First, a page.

If the trust sells the property immediately at the end of the year for, say, $1.2M, the taxable capital gain derived by the trust, ignoring the effect of the 50% CGT discount for simplicity, is calculated as follows:
|Original cost of property
|Less: Cumulative non-assessable amounts clawback
|Taxable capital gain
The $205K are distributed to the unit holder as a taxable capital gain, even though the cash representing the capital gain distributed to the unit holder is only $200K as the $5K capital works deduction clawback is only a tax adjustment.
At some stage, when the units held by the unit holder are either redeemed or cancelled, the capital proceeds on the disposal of the units will still be $1M, even though the cost base of the units is $995K due to the previous operation of CGT event E4. Therefore, the disposal will give rise to a taxable capital gain in the unit holder’s hands of $1M - $995K = $5K.
Pulling all of the components above together, the unit holder has derived an overall economic benefit as follows:
|Non-assessable amount sheltered from tax
|Actual capital gain in cash
|Total overall economic benefit
However, the total amount taxable in the hands of the unit holder is:
|Taxable capital gain distributed by trus
|Taxable capital gain on disposal of units
|Total taxable capital gain
In other words, the $5K attributable to the capital works deduction have effectively been taxed twice!
While the above double taxation issue has been a known problem for a long time, it still exists today and investors generally either accept it as a commercial trade-off or are not aware of it altogether.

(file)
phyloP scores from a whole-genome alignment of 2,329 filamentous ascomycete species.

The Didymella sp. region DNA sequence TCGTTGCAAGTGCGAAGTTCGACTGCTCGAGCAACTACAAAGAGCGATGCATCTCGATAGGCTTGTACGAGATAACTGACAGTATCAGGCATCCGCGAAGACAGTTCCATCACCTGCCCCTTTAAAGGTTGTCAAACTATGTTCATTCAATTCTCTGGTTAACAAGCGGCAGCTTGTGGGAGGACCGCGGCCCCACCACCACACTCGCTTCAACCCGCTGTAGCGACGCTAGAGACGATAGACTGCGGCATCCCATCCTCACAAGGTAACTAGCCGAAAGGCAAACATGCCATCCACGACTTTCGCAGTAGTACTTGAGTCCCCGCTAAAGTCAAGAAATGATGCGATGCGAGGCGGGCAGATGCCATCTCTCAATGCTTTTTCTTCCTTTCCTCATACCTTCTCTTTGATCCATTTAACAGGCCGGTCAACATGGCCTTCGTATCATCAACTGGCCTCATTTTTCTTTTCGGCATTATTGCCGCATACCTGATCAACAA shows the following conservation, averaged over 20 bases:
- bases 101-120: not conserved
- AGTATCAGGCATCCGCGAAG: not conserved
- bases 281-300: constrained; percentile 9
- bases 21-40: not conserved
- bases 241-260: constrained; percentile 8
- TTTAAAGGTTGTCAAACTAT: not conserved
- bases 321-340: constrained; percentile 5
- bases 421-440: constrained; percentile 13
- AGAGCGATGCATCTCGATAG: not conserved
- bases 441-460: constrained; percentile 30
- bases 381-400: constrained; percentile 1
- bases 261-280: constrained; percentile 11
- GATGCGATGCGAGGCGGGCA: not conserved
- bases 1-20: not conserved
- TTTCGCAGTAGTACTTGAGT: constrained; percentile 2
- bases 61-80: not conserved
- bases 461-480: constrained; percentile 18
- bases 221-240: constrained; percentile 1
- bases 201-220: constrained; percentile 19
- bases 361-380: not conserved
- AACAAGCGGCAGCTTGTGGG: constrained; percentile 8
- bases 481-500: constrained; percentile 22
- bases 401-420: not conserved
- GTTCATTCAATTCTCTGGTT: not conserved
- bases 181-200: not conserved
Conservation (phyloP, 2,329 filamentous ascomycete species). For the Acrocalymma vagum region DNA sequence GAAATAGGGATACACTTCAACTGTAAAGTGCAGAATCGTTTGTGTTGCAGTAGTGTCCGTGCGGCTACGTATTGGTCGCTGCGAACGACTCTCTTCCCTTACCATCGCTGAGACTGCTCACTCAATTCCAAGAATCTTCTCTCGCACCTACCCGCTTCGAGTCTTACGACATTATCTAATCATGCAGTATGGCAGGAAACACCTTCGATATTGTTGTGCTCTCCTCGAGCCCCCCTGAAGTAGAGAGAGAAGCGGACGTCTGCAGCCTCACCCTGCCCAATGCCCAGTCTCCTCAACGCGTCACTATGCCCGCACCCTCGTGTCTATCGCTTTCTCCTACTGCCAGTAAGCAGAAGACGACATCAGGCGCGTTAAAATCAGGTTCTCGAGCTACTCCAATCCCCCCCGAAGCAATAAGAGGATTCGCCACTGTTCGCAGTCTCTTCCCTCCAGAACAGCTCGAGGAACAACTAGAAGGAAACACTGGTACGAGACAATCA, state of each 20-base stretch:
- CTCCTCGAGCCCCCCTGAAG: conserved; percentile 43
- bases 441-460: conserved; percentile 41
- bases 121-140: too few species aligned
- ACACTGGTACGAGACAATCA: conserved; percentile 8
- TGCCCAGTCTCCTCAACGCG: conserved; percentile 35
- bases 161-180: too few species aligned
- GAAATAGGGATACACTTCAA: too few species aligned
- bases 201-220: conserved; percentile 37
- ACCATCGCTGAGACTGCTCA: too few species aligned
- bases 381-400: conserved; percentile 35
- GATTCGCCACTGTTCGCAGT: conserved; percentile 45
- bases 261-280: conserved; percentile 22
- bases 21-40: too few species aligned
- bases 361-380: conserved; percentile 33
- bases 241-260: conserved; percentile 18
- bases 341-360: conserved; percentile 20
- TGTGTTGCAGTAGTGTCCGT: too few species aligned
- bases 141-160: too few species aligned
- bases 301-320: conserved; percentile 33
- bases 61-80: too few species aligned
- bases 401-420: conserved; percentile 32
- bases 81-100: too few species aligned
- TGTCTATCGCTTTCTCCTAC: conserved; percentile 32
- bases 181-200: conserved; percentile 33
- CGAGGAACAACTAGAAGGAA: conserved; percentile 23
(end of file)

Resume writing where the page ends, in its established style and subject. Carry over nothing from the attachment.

Potential inability to recoup tax losses
Perhaps a bigger ‘time bomb’ regarding the use of unit trusts as property investment vehicles is the technical issue regarding whether any unit trust can be a ‘fixed trust’ in Australia. Among a number of taxation provisions that may be affected by this ‘fixed trust’ issue are the trust loss provisions’, which govern the ability of a unit trust to recoup carried forward tax losses.
Putting the issue in simplistic terms, the trust loss provisions will generally permit fixed trusts to recoup tax losses if the majority unit holders of the relevant trust continue to own the units of the trust since the tax losses were incurred. Therefore, whether the unit trust is a ‘fixed trust’ is critical in determining if it is allowed to recoup tax losses; if the unit trust is not a fixed trust, it will need to pass a set of more stringent trust loss recoupment tests before the tax losses can be recouped.
For quite some time, it was assumed that most unit trusts are in fact fixed trusts until a number of relatively recent legal precedents suggest that it is extremely difficult, from a technical point of view, for any unit trust in Australia to qualify as a fixed trust. As a consequence of these cases, there is now an increasing risk that unit trusts with carried forward tax losses would not have been or will not be able to recoup those tax losses. While it does not appear that the Commissioner of Taxation has been actively pursuing this issue to date, it is not inconceivable that he may take advantage of the technical glitch and challenge taxpayers who have used unit trusts for various purposes, including property investment and development.
To that end, anecdotal evidence seems to suggest that people and their advisers who continue to use unit trusts and may potentially be confronted with this technical issue are either not aware of it or are cognisant of the issue but ignoring it. There are also others who believe that the court decisions were wrong and live in the hope that the law may retrospectively be amended at some stage in the future to restore the original intention of the law.
Regardless of your views and approach, notwithstanding that this issue may eventually be resolved one way or another, doing nothing is not really a good option and there may well be practical steps to take that may minimise your risk exposure to put you in at least a reasonably arguable position.